From leaving high school to begin his insurance career as a “registry runner” at 16, to using his life savings to start his own agency at 22, Ely Kaplansky now runs one of the largest independent agencies in Massachusetts with ten locations serving over 15,000 clients. Agency Checklists was inspired by the story of this once exclusive representative producer’s rise in the Massachusetts insurance industry and thought you might be too.
You started Kaplansky Insurance in 1974, when and how did you get your start?
The day that I received my driver’s license at age 16, I had a part-time job after school lined up as a “Registry Runner.” I served various insurance agencies and car dealerships by processing and delivering license plates and vehicle transfers. One of those agencies offered me a part time job a few evenings a week training me to write auto insurance. Another agency offered me a full time job. I made the questionable decision to drop out of my senior year of high school and accept that position.
When did you start your own agency and how did you choose Brookline as the place to start it?
The manager at the agency I was working at left to start his own agency in Brookline. He offered me a position at the new agency and I accepted. After being employed at that agency for several years, I resigned when I realized that some of the agency’s business practices were unethical. I left the insurance field for a brief period and took a sales position in the advertising and the fund-raising industry. At age 19, I opened a small advertising agency. That lasted barely a year. I decided to try insurance again. At age 21, I decided that Brookline would be better served with an insurance agency with high standards and professionalism. I took my entire savings of $2000 and borrowed another $4000 and opened Kaplansky Insurance in June of 1974 at age 22. I was unable, however, to secure an appointment with an insurance company, so my only option was to become what was referred to as a “Designated Broker” where I was assigned to write auto insurance for The Travelers. It took me 10 years before I could secure my first voluntary agency contract.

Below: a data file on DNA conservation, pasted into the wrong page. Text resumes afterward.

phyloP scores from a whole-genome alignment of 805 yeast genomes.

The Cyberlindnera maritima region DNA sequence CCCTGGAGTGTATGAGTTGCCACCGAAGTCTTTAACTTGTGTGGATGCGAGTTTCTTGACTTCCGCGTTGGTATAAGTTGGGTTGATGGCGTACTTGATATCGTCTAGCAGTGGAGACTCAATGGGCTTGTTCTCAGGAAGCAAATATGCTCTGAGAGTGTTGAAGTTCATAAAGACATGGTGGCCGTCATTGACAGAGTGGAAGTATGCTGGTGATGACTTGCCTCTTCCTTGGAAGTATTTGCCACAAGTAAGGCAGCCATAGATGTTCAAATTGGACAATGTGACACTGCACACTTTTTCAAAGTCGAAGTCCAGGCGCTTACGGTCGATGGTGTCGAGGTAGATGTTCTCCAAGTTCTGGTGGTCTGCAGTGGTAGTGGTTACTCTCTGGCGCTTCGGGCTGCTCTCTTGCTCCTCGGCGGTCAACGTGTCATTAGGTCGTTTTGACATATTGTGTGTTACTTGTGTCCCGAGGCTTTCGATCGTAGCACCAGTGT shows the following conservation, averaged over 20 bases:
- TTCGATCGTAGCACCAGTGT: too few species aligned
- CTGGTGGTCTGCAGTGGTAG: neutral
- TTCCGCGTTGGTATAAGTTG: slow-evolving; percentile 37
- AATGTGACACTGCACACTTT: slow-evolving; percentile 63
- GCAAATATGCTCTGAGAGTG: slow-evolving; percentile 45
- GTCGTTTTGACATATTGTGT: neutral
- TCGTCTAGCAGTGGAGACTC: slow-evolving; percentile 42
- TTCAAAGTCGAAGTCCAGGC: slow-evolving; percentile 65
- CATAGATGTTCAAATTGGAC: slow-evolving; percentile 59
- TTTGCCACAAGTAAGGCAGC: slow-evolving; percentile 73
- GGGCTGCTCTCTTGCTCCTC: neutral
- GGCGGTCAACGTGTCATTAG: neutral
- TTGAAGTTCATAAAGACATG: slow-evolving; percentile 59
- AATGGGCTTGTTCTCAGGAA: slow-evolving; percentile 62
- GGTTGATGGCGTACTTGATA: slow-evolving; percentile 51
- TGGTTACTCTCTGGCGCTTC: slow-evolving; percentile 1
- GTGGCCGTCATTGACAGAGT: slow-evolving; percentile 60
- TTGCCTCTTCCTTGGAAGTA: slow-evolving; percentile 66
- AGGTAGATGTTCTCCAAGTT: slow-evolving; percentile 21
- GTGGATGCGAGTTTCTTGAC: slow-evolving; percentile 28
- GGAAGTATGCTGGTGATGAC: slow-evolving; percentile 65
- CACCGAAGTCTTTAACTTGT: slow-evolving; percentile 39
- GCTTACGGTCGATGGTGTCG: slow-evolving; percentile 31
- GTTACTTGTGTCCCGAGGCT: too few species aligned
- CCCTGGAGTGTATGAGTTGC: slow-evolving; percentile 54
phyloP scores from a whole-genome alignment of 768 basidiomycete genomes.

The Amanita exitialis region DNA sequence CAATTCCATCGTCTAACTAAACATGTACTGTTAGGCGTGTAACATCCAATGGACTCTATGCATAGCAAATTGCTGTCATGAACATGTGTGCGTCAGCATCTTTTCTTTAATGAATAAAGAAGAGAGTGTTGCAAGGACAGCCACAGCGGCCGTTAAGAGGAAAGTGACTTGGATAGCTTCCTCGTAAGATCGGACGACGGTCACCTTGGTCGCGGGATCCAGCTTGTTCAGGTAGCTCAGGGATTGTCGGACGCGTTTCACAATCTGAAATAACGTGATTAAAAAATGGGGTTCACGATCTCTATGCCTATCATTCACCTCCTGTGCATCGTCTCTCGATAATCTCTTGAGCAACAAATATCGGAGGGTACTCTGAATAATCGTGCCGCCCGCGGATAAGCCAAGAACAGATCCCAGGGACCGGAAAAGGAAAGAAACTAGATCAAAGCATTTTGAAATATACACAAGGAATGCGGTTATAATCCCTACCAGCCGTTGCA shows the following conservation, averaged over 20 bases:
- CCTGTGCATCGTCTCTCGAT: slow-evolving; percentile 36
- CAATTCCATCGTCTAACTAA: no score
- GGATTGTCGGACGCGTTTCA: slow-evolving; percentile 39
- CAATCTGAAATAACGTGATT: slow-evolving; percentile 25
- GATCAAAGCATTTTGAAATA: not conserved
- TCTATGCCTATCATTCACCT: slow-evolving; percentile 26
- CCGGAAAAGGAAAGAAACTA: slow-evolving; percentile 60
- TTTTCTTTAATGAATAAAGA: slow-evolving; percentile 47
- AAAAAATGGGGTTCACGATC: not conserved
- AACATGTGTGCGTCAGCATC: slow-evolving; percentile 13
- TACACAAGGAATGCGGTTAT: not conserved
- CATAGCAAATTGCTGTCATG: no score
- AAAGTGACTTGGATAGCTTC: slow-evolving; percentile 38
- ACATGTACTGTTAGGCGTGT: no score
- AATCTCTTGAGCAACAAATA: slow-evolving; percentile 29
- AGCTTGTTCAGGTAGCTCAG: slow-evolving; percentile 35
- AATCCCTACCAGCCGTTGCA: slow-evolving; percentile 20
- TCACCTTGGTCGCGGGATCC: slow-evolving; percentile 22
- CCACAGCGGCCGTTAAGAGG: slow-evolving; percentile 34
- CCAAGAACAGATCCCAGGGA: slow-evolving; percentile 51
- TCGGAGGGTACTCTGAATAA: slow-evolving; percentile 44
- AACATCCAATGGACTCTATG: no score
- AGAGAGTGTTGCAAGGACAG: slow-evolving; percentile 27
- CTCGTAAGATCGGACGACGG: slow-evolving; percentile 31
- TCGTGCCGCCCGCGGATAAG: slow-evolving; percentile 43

Is Kaplansky a family-run agency?
No. I am the founder and sole stockholder.
What about perpetuation? Have you dealt with this issue yet?
I am not retiring anytime soon but I have begun to give it some attention. I have been doing some research and I am starting to put together a perpetuation plan. Every agency should have one.
How is your agency dealing with all the changes in the Massachusetts insurance industry now?
Changes? As long as I have been in this business the industry has been in constant change. Not a day goes by that I don’t go into the office and have to deal with change.
A business is like a shark. It must keep moving forward or it will die. Managed competition, coastal restrictions, unusual weather patterns, hard markets, compensation; these issues are all forks in the road that require us to make decisions and adjustments. My concern is not just the “how”, but the “when.” Too many agencies just sit on the sidelines and wait to address change. Change occurs faster than ever these days and our response to them must be immediate. I attempt to contend with change as a leader, not a follower.
How are you planning for the future of your agency?
I see tremendous growth potential for Kaplansky Insurance. We have made 16 acquisitions in the past 15 years and have plans to accelerate our acquisition model. We are targeting larger agencies, although we are still buyers of exceptional smaller agencies. We are seeking acquisitions anywhere in Massachusetts, Southern New Hampshire and Rhode Island. Our goal is to double in size within the next three years. We are deeply committed to organic growth as well. We are maximizing our internet presence. Our agency is marketing our products using traditional methods such as direct mail, local advertising, referral and account rounding programs. We are working on a new radio advertising campaign. Kaplansky Insurance is also very proud to support numerous charitable and civic organizations in the communities that we serve.
What are the greatest changes that you have seen in the agency business over the last 10 years?
Without a doubt; it’s technology and how it has affected the delivery of our product, communication with our clients, sales and marketing, financial analysis and claims services.
What kind of role does technology play in your agency? How does your agency use social media to interact with your clients?
Several years ago it would have been unheard of in our industry, but we now employ a full time Marketing and Public Relations Coordinator to manage our online presence, marketing and public relations. Technology is the fastest moving issue that we deal with in our agency. We have made a major investment to our website, a product called “Agency Revolution” which is also a “Digital marketing system.” We are investing heavily in Search Engine Optimization, Google Adwords, and internet lead services. We are very active in marketing the agency through the most popular forms of social media such as Facebook and Twitter. We also blog a lot. Blogging is extremely important for increasing an agency’s ranking in the generic search terms that consumers often use when looking for insurance.
Several months ago we launched a “Firehouse Photo Contest” on Facebook where communities vote for their local fire station. The winning fire station will receive a $5,000 grant from our agency to use to buy firefighting equipment such as life saving thermal cameras. All entries will receive blankets and sweatshirts to make available to fire victims. When we launched the contest we had less than 200 Facebook Fans. We are now approaching 4000 followers.